Ambassador Kwesi highlighted the Programme for Infrastructure Development in Africa (PIDA), which he noted, has given great focus on hydropower plants in the planned capacity in additions to the energy sector in Africa. “Developing this resource at the continental and regional levels will enhance economic cooperation and trade as well as create integrated markets amongst Member States,” he stated. The African Union is working with the Government of Democratic Republic of Congo to develop the Inga hydropower project, as one of its Flagship programmes under the AU Agenda 2063. The Democratic Republic of Congo alone, accounts for about 42% of the hydropower potential on the continent
While officially opening the conference, Ethiopian Prime Minister, Hailemariam Desalegn noted that development in Africa requires investment in reliable energy, adding that hydropower is the pillar for Africa’s energy security. Without universal access to electricity, Prime Minister Desalegn indicated Africa would not be able to achieve the sustainable development. He called for global collaboration in finding solutions to reliable and sustainable energy development for transformation of African economies. “I would like to reiterate the need for collective efforts to mitigate the effects of climate change,” he added.
Acting UN Economic Commission for Africa (ECA) Executive Secretary, Abdalla Hamdok while addressing the meeting, noted that clear vision and strong coherent action in the implementation of policies to promote faster and more inclusive growth, provides Africa with the potential to take the lead in innovation, technology and business models that utilize hydropower optimally and efficiently. He underscored the need for African to leverage its growing urban population for future economic diversification stating that Africa’s urban population is projected to reach about 50% by 2035 with increasing demands for employment, services and infrastructure, including energy;
Mr. Hamdok, however cautioned against the over-reliance on hydropower, noting its likely negative environmental and social impact highlighting recent evidence in countries such as Zambia and Mozambique. “This is mostly linked to growing concerns regarding hydropower sustainability, including the over-reliance on hydropower, which could possibly compromise energy security in many countries, especially in the context of drought,” he stated.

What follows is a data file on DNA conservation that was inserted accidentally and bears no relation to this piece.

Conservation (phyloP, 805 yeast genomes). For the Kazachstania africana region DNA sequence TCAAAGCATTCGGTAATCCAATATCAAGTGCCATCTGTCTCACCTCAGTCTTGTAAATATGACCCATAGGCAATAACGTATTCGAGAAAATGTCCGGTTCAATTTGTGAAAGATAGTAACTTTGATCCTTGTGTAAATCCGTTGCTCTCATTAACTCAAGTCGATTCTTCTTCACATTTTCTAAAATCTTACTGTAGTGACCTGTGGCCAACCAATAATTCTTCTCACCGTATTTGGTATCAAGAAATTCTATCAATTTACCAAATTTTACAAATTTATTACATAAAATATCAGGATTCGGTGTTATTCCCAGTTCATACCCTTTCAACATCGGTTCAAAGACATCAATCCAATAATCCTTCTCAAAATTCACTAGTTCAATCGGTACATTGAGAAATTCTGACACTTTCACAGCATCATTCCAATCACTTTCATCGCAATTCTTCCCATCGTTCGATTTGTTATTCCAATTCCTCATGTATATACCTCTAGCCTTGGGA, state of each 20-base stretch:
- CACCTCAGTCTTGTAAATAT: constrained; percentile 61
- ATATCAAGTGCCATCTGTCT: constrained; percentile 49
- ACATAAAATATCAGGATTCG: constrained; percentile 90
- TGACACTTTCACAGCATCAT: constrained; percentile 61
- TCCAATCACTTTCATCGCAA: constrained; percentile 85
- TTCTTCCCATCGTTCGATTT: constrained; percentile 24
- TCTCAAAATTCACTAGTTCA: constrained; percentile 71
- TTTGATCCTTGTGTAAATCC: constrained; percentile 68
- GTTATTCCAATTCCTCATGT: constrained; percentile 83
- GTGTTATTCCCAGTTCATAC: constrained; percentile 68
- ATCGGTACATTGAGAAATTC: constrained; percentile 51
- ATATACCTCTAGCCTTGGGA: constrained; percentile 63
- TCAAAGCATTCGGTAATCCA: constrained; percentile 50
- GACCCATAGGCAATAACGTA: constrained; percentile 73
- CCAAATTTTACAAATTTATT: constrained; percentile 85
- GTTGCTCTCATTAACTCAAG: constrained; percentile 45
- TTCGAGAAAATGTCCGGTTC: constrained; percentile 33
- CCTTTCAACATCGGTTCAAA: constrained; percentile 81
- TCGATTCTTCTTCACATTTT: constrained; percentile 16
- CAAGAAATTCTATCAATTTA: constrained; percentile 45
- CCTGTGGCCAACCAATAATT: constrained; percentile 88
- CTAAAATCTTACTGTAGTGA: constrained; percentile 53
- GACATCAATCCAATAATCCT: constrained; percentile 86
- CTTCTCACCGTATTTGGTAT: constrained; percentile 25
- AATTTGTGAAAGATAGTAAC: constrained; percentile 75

On his part, the chairman of the Global Energy Interconnection Development and Cooperation Organization (GEIDCO) Liu Zhenya, underscored the need for states and stakeholders to accelerate the green and low-carbon transition by employing the “Global Energy Interconnection’ (GEI) concept. Which emphasizes the relevance of effecting a new energy supply system prioritized by clean energy development and power supply, with large-scale optimal allocation of the GEI platform.
As part of the implementation of African Union’s Agenda 2063 and UN’s Agenda 2030, the African Union, the UNECA and key stakeholders are collaborating on the rolling out of various initiatives aimed at promoting low carbon energy development and clean energy infrastructure projects. Over 600 million people in Africa live without access to electricity and many households rely on traditional biomass for cooking. Hydropower produces more than three-quarters of the world’s renewable energy output annually.
The convening of the World Hydropower Congress is part of efforts to accelerate efforts to achieve sustainable energy for all by 2030. The meeting examines how initiatives by senior government officials and experts from various parts of the world, civil society and private sector representatives, and colleagues from the African Union, international organizations, United Nations Agencies and development partners can advance sustainable energy development.